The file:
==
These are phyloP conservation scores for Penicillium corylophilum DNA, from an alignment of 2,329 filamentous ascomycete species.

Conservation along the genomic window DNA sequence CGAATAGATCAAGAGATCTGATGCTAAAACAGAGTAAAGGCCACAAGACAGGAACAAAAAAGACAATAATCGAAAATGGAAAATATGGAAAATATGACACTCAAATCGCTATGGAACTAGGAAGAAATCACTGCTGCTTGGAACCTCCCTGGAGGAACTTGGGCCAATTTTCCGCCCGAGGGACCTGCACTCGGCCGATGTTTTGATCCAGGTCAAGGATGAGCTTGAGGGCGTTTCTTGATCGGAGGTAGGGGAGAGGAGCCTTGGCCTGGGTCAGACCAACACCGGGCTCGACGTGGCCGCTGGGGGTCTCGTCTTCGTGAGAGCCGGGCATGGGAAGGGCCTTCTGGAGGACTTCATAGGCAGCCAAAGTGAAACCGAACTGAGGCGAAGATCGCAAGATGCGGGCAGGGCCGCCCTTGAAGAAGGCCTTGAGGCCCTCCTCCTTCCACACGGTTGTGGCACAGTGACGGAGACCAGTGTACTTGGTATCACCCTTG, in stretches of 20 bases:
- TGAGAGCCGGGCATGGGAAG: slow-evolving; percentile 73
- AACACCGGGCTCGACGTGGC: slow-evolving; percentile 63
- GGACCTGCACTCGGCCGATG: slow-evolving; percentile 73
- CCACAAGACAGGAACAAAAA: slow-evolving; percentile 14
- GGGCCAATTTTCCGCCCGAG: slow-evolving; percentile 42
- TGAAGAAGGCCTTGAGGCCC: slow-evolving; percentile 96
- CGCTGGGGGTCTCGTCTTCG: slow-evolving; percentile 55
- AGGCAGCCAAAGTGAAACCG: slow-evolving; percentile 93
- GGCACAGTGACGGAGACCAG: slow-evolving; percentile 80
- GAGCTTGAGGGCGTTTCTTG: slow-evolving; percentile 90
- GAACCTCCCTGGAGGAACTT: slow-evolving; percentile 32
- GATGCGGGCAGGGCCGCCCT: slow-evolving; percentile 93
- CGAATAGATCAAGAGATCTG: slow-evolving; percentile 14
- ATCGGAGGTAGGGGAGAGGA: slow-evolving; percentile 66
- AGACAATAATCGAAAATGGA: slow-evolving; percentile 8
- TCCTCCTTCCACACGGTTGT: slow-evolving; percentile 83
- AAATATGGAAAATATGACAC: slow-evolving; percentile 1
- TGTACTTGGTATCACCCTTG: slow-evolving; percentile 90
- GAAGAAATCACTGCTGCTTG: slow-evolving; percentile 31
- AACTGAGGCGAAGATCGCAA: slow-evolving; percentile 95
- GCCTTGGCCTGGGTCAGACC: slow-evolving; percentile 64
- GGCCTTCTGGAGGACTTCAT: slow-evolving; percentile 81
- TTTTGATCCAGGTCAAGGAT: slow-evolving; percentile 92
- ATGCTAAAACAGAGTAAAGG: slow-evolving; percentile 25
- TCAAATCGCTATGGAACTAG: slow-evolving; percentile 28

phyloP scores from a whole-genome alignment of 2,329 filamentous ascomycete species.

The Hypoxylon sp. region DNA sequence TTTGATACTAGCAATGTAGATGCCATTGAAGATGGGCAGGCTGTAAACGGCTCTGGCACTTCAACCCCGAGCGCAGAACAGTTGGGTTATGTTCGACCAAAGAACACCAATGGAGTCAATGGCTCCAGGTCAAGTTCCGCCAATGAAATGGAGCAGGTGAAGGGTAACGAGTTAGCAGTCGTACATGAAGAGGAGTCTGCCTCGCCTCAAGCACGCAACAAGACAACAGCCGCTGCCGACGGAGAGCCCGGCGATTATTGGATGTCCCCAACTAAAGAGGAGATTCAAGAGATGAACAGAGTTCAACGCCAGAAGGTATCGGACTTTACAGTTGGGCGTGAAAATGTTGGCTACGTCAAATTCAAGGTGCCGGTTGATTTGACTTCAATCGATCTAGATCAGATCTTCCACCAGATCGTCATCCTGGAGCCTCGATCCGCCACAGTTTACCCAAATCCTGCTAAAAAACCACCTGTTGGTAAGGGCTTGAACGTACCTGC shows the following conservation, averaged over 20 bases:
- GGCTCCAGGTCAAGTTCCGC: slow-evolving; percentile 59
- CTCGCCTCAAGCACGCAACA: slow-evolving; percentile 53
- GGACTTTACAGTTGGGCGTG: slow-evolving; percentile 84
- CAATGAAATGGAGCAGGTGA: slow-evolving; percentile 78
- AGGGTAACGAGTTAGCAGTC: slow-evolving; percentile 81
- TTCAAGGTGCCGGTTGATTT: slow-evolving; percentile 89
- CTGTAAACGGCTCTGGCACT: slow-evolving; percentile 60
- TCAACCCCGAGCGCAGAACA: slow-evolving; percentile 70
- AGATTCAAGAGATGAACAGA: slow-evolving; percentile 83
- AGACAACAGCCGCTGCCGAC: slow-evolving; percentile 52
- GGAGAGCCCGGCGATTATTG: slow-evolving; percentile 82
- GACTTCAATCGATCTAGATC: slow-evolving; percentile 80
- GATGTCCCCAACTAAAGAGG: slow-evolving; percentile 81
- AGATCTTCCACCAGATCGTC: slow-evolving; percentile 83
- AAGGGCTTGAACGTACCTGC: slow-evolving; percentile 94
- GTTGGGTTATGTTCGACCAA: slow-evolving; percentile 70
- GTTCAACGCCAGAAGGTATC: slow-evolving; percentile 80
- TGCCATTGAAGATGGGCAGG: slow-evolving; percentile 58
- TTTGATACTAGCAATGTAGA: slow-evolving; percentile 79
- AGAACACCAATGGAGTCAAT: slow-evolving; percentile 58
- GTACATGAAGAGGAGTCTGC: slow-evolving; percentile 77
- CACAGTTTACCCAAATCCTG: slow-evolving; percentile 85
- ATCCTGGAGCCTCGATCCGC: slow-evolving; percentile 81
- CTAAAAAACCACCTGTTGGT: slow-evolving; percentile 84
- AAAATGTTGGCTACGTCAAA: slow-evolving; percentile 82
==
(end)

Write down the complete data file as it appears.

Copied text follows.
These are phyloP conservation scores for Penicillium corylophilum DNA, from an alignment of 2,329 filamentous ascomycete species.

Conservation along the genomic window DNA sequence CGAATAGATCAAGAGATCTGATGCTAAAACAGAGTAAAGGCCACAAGACAGGAACAAAAAAGACAATAATCGAAAATGGAAAATATGGAAAATATGACACTCAAATCGCTATGGAACTAGGAAGAAATCACTGCTGCTTGGAACCTCCCTGGAGGAACTTGGGCCAATTTTCCGCCCGAGGGACCTGCACTCGGCCGATGTTTTGATCCAGGTCAAGGATGAGCTTGAGGGCGTTTCTTGATCGGAGGTAGGGGAGAGGAGCCTTGGCCTGGGTCAGACCAACACCGGGCTCGACGTGGCCGCTGGGGGTCTCGTCTTCGTGAGAGCCGGGCATGGGAAGGGCCTTCTGGAGGACTTCATAGGCAGCCAAAGTGAAACCGAACTGAGGCGAAGATCGCAAGATGCGGGCAGGGCCGCCCTTGAAGAAGGCCTTGAGGCCCTCCTCCTTCCACACGGTTGTGGCACAGTGACGGAGACCAGTGTACTTGGTATCACCCTTG, in stretches of 20 bases:
- TGAGAGCCGGGCATGGGAAG: slow-evolving; percentile 73
- AACACCGGGCTCGACGTGGC: slow-evolving; percentile 63
- GGACCTGCACTCGGCCGATG: slow-evolving; percentile 73
- CCACAAGACAGGAACAAAAA: slow-evolving; percentile 14
- GGGCCAATTTTCCGCCCGAG: slow-evolving; percentile 42
- TGAAGAAGGCCTTGAGGCCC: slow-evolving; percentile 96
- CGCTGGGGGTCTCGTCTTCG: slow-evolving; percentile 55
- AGGCAGCCAAAGTGAAACCG: slow-evolving; percentile 93
- GGCACAGTGACGGAGACCAG: slow-evolving; percentile 80
- GAGCTTGAGGGCGTTTCTTG: slow-evolving; percentile 90
- GAACCTCCCTGGAGGAACTT: slow-evolving; percentile 32
- GATGCGGGCAGGGCCGCCCT: slow-evolving; percentile 93
- CGAATAGATCAAGAGATCTG: slow-evolving; percentile 14
- ATCGGAGGTAGGGGAGAGGA: slow-evolving; percentile 66
- AGACAATAATCGAAAATGGA: slow-evolving; percentile 8
- TCCTCCTTCCACACGGTTGT: slow-evolving; percentile 83
- AAATATGGAAAATATGACAC: slow-evolving; percentile 1
- TGTACTTGGTATCACCCTTG: slow-evolving; percentile 90
- GAAGAAATCACTGCTGCTTG: slow-evolving; percentile 31
- AACTGAGGCGAAGATCGCAA: slow-evolving; percentile 95
- GCCTTGGCCTGGGTCAGACC: slow-evolving; percentile 64
- GGCCTTCTGGAGGACTTCAT: slow-evolving; percentile 81
- TTTTGATCCAGGTCAAGGAT: slow-evolving; percentile 92
- ATGCTAAAACAGAGTAAAGG: slow-evolving; percentile 25
- TCAAATCGCTATGGAACTAG: slow-evolving; percentile 28

phyloP scores from a whole-genome alignment of 2,329 filamentous ascomycete species.

The Hypoxylon sp. region DNA sequence TTTGATACTAGCAATGTAGATGCCATTGAAGATGGGCAGGCTGTAAACGGCTCTGGCACTTCAACCCCGAGCGCAGAACAGTTGGGTTATGTTCGACCAAAGAACACCAATGGAGTCAATGGCTCCAGGTCAAGTTCCGCCAATGAAATGGAGCAGGTGAAGGGTAACGAGTTAGCAGTCGTACATGAAGAGGAGTCTGCCTCGCCTCAAGCACGCAACAAGACAACAGCCGCTGCCGACGGAGAGCCCGGCGATTATTGGATGTCCCCAACTAAAGAGGAGATTCAAGAGATGAACAGAGTTCAACGCCAGAAGGTATCGGACTTTACAGTTGGGCGTGAAAATGTTGGCTACGTCAAATTCAAGGTGCCGGTTGATTTGACTTCAATCGATCTAGATCAGATCTTCCACCAGATCGTCATCCTGGAGCCTCGATCCGCCACAGTTTACCCAAATCCTGCTAAAAAACCACCTGTTGGTAAGGGCTTGAACGTACCTGC shows the following conservation, averaged over 20 bases:
- GGCTCCAGGTCAAGTTCCGC: slow-evolving; percentile 59
- CTCGCCTCAAGCACGCAACA: slow-evolving; percentile 53
- GGACTTTACAGTTGGGCGTG: slow-evolving; percentile 84
- CAATGAAATGGAGCAGGTGA: slow-evolving; percentile 78
- AGGGTAACGAGTTAGCAGTC: slow-evolving; percentile 81
- TTCAAGGTGCCGGTTGATTT: slow-evolving; percentile 89
- CTGTAAACGGCTCTGGCACT: slow-evolving; percentile 60
- TCAACCCCGAGCGCAGAACA: slow-evolving; percentile 70
- AGATTCAAGAGATGAACAGA: slow-evolving; percentile 83
- AGACAACAGCCGCTGCCGAC: slow-evolving; percentile 52
- GGAGAGCCCGGCGATTATTG: slow-evolving; percentile 82
- GACTTCAATCGATCTAGATC: slow-evolving; percentile 80
- GATGTCCCCAACTAAAGAGG: slow-evolving; percentile 81
- AGATCTTCCACCAGATCGTC: slow-evolving; percentile 83
- AAGGGCTTGAACGTACCTGC: slow-evolving; percentile 94
- GTTGGGTTATGTTCGACCAA: slow-evolving; percentile 70
- GTTCAACGCCAGAAGGTATC: slow-evolving; percentile 80
- TGCCATTGAAGATGGGCAGG: slow-evolving; percentile 58
- TTTGATACTAGCAATGTAGA: slow-evolving; percentile 79
- AGAACACCAATGGAGTCAAT: slow-evolving; percentile 58
- GTACATGAAGAGGAGTCTGC: slow-evolving; percentile 77
- CACAGTTTACCCAAATCCTG: slow-evolving; percentile 85
- ATCCTGGAGCCTCGATCCGC: slow-evolving; percentile 81
- CTAAAAAACCACCTGTTGGT: slow-evolving; percentile 84
- AAAATGTTGGCTACGTCAAA: slow-evolving; percentile 82